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Supreme Court rules that Uber drivers are workers not self-employed

The UK's Supreme Court has ruled that Uber drivers must be treated as workers rather than self-employed. The decision could mean thousands of Uber drivers are entitled to minimum wage and holiday pay.

The ruling could leave the ride-hailing app facing a compensation bill and have wider consequences for the gig economy. Uber said the ruling centred on a small number of drivers and it had since made changes to its business.

In a long-running legal battle, Uber had appealed to the Supreme Court after losing three earlier rounds. Uber's share price dipped as US trading began on Friday as investors grappled with what impact the London ruling could have on the firm's business model. 

Uber has argued that it is a booking agent, which hires self-employed contractors that provide transport. By not being classified as a transport provider, Uber is not currently paying 20% VAT on fares. The Supreme Court ruled that Uber must consider its drivers "workers" from the time they log on to the app, until they log off. This is a key point because Uber drivers spend time waiting for customers to book rides on the app. Previously, the firm had said that if drivers were found to be workers, then it would only count the time during journeys when a passenger is in the car.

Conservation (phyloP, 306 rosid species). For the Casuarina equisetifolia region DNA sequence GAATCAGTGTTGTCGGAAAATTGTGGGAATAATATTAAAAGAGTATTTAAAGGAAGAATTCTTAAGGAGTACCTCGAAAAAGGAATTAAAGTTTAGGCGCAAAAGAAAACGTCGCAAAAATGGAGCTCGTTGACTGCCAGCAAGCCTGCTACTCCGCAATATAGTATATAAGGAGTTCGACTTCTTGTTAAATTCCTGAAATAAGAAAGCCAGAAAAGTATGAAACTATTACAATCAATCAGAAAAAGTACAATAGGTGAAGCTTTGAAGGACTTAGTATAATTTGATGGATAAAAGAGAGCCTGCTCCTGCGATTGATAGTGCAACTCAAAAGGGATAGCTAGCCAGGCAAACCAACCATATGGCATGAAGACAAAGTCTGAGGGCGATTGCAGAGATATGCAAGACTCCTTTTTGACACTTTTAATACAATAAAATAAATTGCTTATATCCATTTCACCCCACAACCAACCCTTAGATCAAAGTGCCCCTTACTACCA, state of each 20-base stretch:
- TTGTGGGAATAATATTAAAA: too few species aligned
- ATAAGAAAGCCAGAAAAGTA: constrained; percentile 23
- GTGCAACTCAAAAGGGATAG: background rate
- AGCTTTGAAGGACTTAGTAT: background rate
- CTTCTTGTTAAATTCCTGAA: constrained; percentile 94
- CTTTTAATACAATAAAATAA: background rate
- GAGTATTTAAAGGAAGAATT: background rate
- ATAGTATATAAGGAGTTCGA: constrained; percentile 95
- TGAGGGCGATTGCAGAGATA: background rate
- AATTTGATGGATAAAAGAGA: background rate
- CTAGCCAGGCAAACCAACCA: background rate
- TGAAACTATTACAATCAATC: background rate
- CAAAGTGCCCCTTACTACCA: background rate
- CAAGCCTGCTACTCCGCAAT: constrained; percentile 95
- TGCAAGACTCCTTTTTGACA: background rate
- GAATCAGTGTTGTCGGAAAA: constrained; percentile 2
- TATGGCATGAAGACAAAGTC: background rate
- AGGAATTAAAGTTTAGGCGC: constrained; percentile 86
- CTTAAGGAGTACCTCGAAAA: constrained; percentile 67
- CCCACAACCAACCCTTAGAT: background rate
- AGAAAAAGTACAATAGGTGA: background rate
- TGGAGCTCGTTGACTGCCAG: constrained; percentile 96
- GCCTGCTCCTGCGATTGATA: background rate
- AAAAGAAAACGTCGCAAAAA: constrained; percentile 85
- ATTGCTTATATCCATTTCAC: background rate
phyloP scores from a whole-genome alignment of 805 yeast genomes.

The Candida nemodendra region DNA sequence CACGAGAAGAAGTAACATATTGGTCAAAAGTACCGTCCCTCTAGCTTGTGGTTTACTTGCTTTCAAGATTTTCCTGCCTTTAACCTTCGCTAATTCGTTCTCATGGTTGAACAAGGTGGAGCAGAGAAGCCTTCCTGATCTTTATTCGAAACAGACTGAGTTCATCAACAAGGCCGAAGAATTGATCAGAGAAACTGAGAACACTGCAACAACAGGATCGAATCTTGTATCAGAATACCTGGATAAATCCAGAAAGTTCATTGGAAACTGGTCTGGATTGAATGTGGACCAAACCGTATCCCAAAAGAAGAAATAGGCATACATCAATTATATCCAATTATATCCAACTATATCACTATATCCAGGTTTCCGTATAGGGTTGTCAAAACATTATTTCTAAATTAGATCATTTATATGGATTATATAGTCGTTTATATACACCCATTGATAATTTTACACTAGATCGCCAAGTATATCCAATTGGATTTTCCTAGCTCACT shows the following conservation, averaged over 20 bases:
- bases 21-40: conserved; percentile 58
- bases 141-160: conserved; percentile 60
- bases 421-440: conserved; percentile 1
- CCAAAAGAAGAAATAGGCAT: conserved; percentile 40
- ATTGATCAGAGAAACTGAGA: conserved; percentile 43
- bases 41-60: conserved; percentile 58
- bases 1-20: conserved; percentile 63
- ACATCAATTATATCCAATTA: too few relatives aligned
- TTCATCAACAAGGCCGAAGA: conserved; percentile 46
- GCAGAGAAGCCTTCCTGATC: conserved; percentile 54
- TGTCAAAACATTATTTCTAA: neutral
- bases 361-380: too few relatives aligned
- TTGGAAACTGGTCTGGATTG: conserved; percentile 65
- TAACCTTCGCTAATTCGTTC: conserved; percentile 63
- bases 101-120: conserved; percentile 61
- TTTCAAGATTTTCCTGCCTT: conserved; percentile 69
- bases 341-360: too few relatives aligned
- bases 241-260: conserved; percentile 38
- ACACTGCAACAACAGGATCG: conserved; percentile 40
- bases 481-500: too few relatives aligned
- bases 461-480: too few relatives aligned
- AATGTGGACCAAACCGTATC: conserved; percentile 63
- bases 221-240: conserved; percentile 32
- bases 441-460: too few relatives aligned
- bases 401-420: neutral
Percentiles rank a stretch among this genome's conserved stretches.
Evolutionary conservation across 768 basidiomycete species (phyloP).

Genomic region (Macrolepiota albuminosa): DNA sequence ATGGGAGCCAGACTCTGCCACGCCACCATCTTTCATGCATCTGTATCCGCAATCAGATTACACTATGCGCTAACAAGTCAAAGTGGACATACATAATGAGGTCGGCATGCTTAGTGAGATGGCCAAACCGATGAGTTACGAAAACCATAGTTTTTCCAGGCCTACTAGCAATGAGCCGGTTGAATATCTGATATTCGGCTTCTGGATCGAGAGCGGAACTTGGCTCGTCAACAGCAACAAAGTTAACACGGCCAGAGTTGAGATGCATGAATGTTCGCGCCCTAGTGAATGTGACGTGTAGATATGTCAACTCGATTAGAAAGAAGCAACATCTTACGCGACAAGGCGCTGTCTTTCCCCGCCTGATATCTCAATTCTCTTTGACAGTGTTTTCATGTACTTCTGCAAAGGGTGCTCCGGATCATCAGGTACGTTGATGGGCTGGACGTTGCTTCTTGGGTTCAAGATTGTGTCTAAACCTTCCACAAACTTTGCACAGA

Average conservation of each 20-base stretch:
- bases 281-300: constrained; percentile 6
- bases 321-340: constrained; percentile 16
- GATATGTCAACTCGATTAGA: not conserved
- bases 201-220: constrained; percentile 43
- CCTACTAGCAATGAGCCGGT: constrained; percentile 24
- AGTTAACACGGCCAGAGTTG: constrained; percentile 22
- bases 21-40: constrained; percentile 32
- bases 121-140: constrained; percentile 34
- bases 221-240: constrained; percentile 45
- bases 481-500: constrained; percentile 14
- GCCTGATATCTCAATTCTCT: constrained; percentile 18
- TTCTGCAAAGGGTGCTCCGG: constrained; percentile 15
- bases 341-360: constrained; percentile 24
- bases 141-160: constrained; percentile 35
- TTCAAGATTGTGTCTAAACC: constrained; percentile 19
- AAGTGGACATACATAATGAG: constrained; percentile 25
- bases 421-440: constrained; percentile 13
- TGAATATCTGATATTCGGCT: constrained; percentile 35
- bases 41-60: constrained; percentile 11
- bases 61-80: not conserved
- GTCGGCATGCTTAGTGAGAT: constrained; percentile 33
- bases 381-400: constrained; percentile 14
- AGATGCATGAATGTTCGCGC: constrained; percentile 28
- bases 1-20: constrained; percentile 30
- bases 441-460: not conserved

Mr Aslam, who claims Uber's practices forced him to leave the trade as he could not make ends meet, is considering becoming a driver for the app again but he is upset that the ruling took so long. 

Will we pay more for Uber rides? That remains to be seen, but it could potentially happen. When Uber listed its shares in the United States in 2019, its filing with the US Securities and Exchange Commission (SEC) included a section on risks to its business.

The company said that if it had to classify drivers as workers, it would "incur significant additional expenses" in compensating the drivers for things such as the minimum wage and overtime. "Further, any such reclassification would require us to fundamentally change our business model, and consequently have an adverse effect on our business and financial condition," it added.

Uber also wrote in the filing that if Mr Farrar and Mr Aslam were to win their case, HM Revenue & Customs (HMRC) would then classify the firm as a transport provider, and Uber would need to pay VAT on fares. HMRC and Uber are still in dispute about the firm's VAT liability.

Tom Vickers, a senior lecturer in sociology at Nottingham Trent University, studies the jobs that people do and how they change over time and thinks the Supreme Court's ruling has wider implications for a lot of other gig economy workers like other private hire drivers, couriers and delivery drivers.

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